Resveratrol Blunts Mitochondrial Loss in Slow and Mixed Skeletal Muscle Phenotypes of Non-Human Primates following a Long-Term High Fat/Sugar Diet

  • JP Hyatt (Creator)
  • Rafael de Cabo (Creator)
  • Julie A. Mattison (Creator)



Mitochondrial biogenesis and destruction in skeletal muscle are coordinated by distinct signaling pathways that are influenced by internal and exogenous variables including, but not limited to, muscle phenotype, physical activity, dietary composition, or drug administration. Previously we found that long-term resveratrol administration (up to 480 mg/day) ameliorates the slow-to-fast phenotypic shift in soleus muscles and promotes the expression in slow myosin heavy chain in the mixed plantaris muscle of non-human primates consuming a high fat/sugar (HFS) diet. Here, we expand on these earlier findings by examining whether mitochondrial content and the markers that dictate their biogenesis and mitophagy/autophagy are similarly affected by HFS and/or influenced by resveratrol while consuming this diet (HFSR). Compared to controls (n = 9), there was a ∼20–25% decrease in mitochondrial content in HFS (n = 8) muscles as reflected in the COX2- and CYTB-to-GAPDH ratios using PCR analysis, which was blunted by resveratrol in HFSR (n = 7) soleus and, to a lesser degree, in plantaris muscles. A ∼1.5 and 3-fold increase in Rev-erb-α protein was detected in HFSR soleus and plantaris muscles compared to controls, respectively. Unlike in HFSR animals, HFS soleus and plantaris muscles exhibited a ∼2-fold elevation in phosphor-AMPKα (Thr172). HFS soleus muscles had elevated phosphorylated-to-total TANK binding protein-1 (TBK1) ratio suggesting an enhancement in mito/autophagic events. Taken together, resveratrol appears to blunt mitochondrial losses with a high fat/sugar diet by tempering mito/autophagy rather than promoting mitochondrial biogenesis, suggesting that the quantity of daily resveratrol supplement ingested and/or its long-term consumption are important considerations. Supplemental data for this article is available online at .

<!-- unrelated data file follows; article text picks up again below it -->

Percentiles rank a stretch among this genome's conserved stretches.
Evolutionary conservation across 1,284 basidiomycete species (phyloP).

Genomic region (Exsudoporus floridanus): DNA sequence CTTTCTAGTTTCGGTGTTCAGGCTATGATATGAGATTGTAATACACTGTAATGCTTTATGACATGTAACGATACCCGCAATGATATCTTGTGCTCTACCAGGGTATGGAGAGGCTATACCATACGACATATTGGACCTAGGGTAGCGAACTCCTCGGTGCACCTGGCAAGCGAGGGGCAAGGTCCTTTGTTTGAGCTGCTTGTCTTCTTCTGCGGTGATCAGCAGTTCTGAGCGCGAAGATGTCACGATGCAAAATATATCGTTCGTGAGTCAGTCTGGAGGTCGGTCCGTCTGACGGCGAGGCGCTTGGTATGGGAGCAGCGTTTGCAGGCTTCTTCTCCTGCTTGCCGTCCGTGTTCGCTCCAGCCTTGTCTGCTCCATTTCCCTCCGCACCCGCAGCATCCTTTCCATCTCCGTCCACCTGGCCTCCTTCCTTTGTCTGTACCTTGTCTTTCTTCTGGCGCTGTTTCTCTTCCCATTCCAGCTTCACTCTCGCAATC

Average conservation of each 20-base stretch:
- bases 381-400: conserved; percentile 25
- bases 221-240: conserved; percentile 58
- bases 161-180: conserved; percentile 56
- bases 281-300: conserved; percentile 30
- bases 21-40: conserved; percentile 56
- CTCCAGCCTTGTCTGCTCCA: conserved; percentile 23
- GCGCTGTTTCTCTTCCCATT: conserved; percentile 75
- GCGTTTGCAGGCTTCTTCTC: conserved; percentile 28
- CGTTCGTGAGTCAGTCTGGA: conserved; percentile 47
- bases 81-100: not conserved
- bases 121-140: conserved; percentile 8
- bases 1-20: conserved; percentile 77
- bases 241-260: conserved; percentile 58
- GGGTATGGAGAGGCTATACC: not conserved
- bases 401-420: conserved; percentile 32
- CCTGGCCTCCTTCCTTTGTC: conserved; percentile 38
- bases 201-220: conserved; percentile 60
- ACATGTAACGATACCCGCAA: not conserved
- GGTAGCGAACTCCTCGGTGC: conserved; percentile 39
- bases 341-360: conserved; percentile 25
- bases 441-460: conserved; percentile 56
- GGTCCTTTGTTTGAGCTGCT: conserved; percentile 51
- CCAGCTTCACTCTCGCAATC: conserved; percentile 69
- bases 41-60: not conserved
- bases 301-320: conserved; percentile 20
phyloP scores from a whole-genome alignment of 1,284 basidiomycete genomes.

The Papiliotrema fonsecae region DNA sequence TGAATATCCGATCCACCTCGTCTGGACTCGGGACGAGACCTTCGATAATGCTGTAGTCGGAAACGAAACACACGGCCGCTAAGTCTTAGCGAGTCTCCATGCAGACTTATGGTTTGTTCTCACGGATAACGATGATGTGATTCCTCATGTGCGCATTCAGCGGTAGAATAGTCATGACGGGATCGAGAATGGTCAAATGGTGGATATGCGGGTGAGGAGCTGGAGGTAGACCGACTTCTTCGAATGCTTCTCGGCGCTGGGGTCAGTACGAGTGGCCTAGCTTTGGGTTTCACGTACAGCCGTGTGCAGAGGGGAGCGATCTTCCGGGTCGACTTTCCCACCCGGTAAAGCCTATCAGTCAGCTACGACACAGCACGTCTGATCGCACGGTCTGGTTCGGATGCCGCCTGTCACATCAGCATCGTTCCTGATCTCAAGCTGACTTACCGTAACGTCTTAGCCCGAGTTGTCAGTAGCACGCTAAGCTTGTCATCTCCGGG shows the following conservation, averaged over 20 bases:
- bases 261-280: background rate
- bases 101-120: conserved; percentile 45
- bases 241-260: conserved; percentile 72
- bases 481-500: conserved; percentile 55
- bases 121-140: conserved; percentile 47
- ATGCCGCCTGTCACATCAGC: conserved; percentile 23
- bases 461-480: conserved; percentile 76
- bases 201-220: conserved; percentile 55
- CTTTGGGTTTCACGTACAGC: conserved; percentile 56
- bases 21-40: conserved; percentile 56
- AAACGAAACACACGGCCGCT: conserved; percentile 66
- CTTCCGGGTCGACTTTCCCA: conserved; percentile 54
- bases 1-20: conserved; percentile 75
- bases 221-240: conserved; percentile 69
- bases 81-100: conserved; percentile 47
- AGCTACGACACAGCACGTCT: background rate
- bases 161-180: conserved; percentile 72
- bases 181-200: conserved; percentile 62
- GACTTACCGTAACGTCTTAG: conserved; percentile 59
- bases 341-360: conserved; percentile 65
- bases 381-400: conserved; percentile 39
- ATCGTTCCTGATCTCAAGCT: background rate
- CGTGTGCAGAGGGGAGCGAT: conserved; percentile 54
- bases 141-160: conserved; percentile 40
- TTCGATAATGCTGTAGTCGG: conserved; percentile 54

Date made available2022
PublisherTaylor & Francis

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